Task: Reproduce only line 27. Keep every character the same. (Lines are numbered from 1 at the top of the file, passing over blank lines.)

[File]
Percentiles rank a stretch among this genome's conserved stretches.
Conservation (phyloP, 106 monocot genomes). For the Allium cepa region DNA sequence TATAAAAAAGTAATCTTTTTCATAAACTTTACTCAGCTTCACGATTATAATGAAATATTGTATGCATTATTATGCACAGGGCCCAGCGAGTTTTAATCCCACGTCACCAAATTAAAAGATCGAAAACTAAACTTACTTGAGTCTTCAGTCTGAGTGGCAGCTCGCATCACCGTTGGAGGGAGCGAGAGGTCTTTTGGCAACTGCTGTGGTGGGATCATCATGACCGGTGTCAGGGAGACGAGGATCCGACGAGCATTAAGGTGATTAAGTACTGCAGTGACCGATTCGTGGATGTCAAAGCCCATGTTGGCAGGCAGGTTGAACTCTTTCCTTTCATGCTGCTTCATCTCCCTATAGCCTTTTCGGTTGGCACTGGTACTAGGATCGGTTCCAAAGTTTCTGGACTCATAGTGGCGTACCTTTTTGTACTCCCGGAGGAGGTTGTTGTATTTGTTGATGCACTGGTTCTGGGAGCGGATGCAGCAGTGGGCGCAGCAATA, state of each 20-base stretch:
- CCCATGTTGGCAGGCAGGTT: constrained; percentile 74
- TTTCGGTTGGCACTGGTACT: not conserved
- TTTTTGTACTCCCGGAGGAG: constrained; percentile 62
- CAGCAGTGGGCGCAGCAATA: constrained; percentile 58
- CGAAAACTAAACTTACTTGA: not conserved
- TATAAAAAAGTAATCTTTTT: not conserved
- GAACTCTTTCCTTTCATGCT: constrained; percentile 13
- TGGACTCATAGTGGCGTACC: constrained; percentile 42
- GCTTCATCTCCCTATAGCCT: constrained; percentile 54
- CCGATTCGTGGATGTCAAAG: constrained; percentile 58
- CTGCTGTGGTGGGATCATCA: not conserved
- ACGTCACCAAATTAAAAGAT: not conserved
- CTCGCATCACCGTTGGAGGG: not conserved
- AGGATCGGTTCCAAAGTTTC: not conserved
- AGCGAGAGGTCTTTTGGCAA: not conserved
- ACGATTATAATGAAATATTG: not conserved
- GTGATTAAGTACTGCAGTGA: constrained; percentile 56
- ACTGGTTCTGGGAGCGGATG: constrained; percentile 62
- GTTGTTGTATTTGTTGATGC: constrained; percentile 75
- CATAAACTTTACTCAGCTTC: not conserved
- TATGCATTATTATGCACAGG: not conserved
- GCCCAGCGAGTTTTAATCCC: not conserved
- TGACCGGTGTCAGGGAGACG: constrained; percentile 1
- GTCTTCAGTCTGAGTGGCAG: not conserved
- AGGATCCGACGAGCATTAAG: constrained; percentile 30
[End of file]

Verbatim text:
- AGGATCCGACGAGCATTAAG: constrained; percentile 30